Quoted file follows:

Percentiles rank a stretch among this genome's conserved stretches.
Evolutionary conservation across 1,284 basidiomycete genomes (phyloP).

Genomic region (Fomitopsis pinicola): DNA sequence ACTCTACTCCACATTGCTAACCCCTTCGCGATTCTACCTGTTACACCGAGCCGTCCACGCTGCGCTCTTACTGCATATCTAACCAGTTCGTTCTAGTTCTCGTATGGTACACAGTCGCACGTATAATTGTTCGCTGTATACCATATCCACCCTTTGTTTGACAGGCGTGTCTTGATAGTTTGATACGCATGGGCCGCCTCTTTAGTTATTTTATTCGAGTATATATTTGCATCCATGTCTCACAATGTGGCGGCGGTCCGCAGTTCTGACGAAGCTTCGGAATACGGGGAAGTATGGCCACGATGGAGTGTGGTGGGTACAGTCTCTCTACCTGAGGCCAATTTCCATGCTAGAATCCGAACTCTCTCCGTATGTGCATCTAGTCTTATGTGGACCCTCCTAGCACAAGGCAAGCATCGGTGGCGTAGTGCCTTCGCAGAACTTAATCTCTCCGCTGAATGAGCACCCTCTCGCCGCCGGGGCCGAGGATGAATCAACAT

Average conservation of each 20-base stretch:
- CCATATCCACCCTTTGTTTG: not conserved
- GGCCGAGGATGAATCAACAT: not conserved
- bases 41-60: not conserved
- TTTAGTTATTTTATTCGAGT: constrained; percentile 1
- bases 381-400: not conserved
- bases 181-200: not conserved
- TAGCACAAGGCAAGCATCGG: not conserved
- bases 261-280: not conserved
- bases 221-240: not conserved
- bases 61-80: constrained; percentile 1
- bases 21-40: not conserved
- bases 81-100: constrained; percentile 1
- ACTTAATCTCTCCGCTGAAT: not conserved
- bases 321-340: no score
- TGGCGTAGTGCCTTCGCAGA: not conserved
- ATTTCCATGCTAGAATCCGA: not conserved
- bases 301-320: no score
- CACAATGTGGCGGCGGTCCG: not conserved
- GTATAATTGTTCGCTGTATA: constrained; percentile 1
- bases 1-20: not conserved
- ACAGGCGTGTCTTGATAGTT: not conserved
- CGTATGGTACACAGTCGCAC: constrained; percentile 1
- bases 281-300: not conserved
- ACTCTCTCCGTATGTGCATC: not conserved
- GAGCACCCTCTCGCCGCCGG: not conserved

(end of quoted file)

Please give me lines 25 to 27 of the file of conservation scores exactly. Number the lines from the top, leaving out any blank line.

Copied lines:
- ACAGGCGTGTCTTGATAGTT: not conserved
- CGTATGGTACACAGTCGCAC: constrained; percentile 1
- bases 281-300: not conserved